4) What's with the Swedish fish commercial I have to watch before I see the preview?

If you're like me, and Swedish fish (and this commercial) freak you out, turn off the sound and walk away for a good fifteen seconds, unless you want to see American Cheese melted on someone's forehead, which I admit, really grossed me out.


Go check it out and let me know what you think!

Sunday, October 26, 2008

Some updates, and a few thoughts on editing photos...

So first of all, I shot my short film last week...some time last week. I've had a pretty full week of auditions and driving and editing photographs and yet more driving...and lots and lots of not enough sleep. I blame that last one on watching halloween-themed horror movies and being startled by the biggest black widow I've ever seen in my life on our outdoor trash can. Which I promptly sprayed with Raid and I still feel kinda guilty.

So the short film, "The Last Time I Saw Her," we shot in one night in a hotel room, just me and the director and the other lead actor. It was fast and raw, just the way I like my shoots, and the coolest thing was the camera equipment that the director used. Here's a link to what it looks like: (skip the intro and go straight to "Mike Figgis on the Fig Rig.")

Basically, the rig looks like you took a camera and attached it to a steering wheel, which gives you total mobility without having the camera on a track, while providing stability too. It was the funnest thing to work with because the director could track me from room to room really quickly and then get in as close as he wanted to my face. I loved shooting and I got to work with two really awesome, talented people.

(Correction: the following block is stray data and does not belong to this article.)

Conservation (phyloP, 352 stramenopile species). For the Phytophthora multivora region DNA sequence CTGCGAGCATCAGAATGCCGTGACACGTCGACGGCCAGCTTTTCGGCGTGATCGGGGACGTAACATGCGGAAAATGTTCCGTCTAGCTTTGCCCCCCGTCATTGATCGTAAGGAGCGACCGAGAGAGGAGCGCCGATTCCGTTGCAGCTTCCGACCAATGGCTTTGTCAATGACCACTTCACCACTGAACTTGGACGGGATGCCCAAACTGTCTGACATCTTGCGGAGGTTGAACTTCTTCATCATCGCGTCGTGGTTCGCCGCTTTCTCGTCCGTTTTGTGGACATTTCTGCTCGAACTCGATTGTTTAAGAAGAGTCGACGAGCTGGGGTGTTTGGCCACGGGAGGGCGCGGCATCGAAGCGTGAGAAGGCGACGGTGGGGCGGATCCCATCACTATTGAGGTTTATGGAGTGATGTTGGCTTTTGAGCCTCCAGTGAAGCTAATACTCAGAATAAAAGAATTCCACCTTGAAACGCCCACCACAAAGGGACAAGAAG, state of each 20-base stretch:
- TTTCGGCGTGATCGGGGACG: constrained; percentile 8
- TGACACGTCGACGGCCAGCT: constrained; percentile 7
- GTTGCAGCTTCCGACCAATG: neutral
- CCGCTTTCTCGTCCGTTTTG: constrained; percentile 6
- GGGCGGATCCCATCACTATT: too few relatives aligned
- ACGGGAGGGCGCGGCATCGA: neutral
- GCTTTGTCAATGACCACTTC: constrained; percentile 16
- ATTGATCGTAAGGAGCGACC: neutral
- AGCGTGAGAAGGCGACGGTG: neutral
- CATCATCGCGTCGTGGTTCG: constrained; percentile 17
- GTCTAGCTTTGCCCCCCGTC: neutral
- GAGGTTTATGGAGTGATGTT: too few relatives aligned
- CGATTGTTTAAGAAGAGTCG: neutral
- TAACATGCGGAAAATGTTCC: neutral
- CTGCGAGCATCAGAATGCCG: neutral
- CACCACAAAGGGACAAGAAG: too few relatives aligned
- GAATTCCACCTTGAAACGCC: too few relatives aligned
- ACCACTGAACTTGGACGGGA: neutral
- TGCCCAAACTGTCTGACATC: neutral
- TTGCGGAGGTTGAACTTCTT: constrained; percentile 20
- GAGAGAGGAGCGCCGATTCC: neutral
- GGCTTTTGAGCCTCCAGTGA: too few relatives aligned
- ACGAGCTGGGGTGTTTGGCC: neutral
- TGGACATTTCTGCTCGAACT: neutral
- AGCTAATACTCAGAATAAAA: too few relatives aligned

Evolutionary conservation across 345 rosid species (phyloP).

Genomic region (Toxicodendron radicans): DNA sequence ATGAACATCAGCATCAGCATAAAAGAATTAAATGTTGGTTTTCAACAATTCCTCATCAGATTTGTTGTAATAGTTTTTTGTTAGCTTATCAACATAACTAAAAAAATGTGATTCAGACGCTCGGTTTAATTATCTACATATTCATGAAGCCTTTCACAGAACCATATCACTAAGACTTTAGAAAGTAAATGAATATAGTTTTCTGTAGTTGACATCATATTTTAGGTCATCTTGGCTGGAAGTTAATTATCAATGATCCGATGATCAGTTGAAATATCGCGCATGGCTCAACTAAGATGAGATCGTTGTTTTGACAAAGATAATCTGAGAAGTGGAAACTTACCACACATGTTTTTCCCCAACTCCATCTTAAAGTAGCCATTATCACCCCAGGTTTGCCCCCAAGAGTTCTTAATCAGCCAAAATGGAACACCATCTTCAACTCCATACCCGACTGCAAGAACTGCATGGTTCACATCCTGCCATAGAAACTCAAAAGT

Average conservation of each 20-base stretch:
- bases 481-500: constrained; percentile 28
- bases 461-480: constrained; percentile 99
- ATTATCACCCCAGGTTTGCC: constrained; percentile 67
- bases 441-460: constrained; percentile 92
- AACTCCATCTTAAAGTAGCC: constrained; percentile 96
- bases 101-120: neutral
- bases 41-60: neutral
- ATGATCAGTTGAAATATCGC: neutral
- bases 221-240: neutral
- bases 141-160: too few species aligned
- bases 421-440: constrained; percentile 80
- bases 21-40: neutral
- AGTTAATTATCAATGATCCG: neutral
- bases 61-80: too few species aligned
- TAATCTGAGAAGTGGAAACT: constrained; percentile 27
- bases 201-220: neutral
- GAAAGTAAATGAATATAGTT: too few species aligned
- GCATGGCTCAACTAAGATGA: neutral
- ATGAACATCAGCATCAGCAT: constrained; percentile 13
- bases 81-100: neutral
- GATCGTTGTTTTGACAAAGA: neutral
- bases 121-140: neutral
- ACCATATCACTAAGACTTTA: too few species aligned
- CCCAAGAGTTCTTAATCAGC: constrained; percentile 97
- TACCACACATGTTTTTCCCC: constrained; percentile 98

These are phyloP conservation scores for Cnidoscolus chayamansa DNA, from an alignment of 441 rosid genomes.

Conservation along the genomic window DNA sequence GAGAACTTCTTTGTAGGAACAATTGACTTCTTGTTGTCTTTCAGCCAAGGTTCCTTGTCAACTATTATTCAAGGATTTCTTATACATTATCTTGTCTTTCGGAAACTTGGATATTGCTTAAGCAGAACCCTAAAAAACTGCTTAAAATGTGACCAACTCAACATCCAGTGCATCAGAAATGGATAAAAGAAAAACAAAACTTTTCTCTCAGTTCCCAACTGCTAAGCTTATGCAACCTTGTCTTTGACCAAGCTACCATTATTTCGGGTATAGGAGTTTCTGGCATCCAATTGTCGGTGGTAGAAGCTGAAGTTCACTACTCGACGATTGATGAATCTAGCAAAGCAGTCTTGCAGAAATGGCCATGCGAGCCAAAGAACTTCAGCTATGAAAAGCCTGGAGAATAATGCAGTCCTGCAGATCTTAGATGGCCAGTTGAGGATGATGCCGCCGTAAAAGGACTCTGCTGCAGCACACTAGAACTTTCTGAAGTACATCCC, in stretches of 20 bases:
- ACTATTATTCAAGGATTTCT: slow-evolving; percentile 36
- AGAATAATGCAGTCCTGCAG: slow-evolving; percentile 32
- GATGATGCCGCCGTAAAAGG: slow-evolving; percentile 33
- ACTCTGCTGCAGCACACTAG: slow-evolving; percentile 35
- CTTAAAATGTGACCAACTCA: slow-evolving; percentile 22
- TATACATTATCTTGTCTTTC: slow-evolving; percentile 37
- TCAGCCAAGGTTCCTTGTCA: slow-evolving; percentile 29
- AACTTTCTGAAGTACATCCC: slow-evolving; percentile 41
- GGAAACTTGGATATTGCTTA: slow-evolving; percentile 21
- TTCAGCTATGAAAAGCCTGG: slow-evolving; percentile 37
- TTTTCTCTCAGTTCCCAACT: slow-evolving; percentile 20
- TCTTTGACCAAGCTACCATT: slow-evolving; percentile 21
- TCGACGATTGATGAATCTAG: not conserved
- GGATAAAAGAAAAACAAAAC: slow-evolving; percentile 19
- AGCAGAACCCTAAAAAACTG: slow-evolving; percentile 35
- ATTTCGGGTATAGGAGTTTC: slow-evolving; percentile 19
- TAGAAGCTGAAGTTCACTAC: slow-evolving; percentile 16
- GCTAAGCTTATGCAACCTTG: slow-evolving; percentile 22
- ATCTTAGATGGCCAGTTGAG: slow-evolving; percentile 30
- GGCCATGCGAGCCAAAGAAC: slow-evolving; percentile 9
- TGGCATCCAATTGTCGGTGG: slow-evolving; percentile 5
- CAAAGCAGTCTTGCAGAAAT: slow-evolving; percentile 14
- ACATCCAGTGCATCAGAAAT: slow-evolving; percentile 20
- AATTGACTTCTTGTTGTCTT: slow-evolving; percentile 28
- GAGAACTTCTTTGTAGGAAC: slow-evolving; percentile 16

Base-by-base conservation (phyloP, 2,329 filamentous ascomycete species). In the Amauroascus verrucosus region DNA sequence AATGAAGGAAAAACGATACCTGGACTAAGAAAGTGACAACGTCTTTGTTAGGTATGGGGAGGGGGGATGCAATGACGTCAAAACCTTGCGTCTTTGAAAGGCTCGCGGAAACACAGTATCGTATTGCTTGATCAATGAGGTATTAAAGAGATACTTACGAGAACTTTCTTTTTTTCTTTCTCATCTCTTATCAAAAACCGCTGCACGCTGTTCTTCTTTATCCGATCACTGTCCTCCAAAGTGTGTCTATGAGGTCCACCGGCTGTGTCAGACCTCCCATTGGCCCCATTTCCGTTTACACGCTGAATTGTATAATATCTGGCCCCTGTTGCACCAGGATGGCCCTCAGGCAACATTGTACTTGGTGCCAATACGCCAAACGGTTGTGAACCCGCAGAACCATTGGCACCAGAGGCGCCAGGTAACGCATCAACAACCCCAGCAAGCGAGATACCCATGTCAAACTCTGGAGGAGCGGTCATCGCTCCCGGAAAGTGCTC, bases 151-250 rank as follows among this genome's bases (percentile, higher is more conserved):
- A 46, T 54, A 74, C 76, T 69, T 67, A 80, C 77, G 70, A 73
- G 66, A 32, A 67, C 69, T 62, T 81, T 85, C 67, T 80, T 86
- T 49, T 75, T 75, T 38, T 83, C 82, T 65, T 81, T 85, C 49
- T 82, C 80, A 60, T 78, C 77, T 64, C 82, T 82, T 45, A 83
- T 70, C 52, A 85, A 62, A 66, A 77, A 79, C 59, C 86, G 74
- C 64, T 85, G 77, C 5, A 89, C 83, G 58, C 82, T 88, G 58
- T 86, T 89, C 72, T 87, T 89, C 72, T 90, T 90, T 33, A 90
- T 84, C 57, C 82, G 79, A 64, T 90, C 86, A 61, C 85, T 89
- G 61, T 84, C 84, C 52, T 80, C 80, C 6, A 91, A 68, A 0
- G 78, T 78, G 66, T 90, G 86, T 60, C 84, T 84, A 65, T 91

In the meantime, I'm getting some good training editing my photos. For the past couple months, I've been shadowing the photographer who's sort of mentoring me and helping her out at weddings when she needed it. Last week was the first time I was able to actually edit my shots (on Aperture, on the Mac) and I had already anticipated that I would learn a lot about my photography style just from looking at my 1500+ shots.

The first thing I picked up on, and you might too if you an early photographer, is the repetitiveness of my shots. I have to chock this up to lack of trust in my own instincts and skill as a photographer, as I have many, many shots of the same bunch of flowers or a tealight candle, and I can go back in my mind and picture what I was thinking at the time, which goes a little something like this: Just one more, one more shot, not sure if the seven I already got are good enough...